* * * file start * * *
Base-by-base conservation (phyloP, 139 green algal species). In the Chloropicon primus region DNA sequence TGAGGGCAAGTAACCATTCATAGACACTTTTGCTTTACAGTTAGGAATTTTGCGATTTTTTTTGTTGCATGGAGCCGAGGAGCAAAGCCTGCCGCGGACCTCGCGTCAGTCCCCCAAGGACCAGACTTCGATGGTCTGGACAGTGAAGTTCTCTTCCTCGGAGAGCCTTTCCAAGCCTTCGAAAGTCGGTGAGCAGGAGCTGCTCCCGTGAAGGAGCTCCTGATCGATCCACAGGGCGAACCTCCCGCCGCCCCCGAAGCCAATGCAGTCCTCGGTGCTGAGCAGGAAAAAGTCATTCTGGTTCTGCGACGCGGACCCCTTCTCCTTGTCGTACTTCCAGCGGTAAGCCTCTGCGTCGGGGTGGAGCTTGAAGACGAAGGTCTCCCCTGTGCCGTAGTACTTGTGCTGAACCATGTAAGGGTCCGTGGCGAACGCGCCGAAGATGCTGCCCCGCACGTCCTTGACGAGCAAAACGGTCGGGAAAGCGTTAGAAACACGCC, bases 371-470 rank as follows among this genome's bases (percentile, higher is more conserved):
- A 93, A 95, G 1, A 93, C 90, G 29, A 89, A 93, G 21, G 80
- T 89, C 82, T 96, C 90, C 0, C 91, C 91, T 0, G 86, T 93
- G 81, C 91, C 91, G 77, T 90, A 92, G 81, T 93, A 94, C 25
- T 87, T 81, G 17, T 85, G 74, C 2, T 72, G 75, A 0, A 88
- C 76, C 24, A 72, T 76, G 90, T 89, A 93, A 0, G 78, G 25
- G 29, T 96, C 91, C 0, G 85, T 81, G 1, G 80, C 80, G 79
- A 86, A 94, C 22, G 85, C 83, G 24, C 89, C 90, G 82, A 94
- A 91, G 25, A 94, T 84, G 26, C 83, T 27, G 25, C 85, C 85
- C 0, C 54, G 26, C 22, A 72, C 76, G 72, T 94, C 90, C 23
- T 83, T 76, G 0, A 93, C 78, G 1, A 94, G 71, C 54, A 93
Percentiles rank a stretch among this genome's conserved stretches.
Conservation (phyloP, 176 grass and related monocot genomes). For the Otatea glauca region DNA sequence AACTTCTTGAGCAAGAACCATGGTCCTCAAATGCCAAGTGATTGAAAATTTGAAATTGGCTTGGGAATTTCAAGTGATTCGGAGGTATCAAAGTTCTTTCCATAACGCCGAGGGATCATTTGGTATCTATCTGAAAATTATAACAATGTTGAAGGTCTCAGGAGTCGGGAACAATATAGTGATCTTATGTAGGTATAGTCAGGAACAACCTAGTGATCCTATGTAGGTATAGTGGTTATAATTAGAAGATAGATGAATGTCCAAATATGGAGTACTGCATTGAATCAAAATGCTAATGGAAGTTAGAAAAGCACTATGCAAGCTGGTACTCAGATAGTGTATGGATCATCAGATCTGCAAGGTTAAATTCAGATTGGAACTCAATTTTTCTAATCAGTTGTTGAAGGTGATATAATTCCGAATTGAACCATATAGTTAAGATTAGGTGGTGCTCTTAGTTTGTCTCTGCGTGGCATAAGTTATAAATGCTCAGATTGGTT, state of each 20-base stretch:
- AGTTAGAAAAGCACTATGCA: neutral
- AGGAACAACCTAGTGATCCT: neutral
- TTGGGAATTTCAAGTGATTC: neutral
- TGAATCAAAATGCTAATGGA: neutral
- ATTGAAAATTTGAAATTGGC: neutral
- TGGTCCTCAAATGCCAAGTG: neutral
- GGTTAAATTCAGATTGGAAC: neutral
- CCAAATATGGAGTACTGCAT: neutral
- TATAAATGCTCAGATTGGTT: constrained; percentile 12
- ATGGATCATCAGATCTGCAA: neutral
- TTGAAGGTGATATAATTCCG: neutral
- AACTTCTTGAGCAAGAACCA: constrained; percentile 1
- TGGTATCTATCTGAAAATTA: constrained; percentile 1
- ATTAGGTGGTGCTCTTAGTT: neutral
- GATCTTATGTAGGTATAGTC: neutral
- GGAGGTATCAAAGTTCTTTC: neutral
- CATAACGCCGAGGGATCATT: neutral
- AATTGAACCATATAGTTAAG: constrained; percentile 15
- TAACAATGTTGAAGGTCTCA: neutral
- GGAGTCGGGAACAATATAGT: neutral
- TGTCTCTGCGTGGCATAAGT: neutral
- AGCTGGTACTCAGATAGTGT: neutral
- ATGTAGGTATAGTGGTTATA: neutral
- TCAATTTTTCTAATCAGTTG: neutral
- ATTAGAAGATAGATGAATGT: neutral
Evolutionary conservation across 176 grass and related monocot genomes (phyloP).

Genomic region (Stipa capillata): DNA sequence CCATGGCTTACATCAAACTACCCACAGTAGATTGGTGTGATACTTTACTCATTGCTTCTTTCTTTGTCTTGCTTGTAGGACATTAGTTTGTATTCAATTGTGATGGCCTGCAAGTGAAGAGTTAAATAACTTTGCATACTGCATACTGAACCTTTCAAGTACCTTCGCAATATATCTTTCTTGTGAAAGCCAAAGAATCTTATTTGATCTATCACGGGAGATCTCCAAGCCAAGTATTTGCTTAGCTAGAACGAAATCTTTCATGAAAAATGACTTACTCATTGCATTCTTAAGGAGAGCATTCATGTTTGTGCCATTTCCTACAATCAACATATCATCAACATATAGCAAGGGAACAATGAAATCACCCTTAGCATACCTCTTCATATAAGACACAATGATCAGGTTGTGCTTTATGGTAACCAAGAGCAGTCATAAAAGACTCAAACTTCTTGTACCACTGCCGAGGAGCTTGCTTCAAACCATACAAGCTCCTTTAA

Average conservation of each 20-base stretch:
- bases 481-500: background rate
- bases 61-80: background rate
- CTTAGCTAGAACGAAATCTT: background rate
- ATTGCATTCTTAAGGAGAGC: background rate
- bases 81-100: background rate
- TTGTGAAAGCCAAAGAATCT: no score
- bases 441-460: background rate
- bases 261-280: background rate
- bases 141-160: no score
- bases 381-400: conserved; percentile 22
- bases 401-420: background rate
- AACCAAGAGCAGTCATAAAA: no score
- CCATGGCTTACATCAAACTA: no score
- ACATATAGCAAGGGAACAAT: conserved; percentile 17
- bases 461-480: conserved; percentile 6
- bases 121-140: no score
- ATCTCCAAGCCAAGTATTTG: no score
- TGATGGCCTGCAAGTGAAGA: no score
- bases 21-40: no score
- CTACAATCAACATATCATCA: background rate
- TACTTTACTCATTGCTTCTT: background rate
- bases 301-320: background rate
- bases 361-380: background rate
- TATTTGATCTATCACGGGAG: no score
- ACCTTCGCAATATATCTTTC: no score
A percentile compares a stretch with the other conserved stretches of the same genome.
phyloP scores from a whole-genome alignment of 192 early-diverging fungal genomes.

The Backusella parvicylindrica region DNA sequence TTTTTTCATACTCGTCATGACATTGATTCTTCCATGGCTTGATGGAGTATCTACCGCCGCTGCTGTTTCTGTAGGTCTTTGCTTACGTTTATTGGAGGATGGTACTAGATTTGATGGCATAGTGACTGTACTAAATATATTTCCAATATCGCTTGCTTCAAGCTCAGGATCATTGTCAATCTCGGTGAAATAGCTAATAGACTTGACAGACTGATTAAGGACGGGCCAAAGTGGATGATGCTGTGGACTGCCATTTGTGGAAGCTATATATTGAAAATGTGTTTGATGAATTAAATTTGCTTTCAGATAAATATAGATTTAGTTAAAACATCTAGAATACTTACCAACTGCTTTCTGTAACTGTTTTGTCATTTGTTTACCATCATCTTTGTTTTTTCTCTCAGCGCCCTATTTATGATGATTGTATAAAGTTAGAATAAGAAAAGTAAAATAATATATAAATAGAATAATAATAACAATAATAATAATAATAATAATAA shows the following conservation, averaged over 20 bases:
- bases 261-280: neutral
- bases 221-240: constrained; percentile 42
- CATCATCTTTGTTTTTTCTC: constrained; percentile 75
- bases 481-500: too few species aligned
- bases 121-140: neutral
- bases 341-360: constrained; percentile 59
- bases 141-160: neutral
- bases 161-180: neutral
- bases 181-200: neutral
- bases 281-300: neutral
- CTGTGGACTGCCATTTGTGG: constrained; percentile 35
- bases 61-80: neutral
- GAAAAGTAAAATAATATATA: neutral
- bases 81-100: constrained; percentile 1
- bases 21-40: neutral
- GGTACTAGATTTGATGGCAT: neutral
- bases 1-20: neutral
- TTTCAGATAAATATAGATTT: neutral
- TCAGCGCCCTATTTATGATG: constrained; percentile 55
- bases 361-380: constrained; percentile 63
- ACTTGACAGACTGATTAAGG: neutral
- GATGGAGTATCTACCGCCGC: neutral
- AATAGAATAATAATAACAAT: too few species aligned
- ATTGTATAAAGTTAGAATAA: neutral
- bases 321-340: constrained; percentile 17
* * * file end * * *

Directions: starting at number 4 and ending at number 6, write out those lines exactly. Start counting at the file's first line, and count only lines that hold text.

- G 81, C 91, C 91, G 77, T 90, A 92, G 81, T 93, A 94, C 25
- T 87, T 81, G 17, T 85, G 74, C 2, T 72, G 75, A 0, A 88
- C 76, C 24, A 72, T 76, G 90, T 89, A 93, A 0, G 78, G 25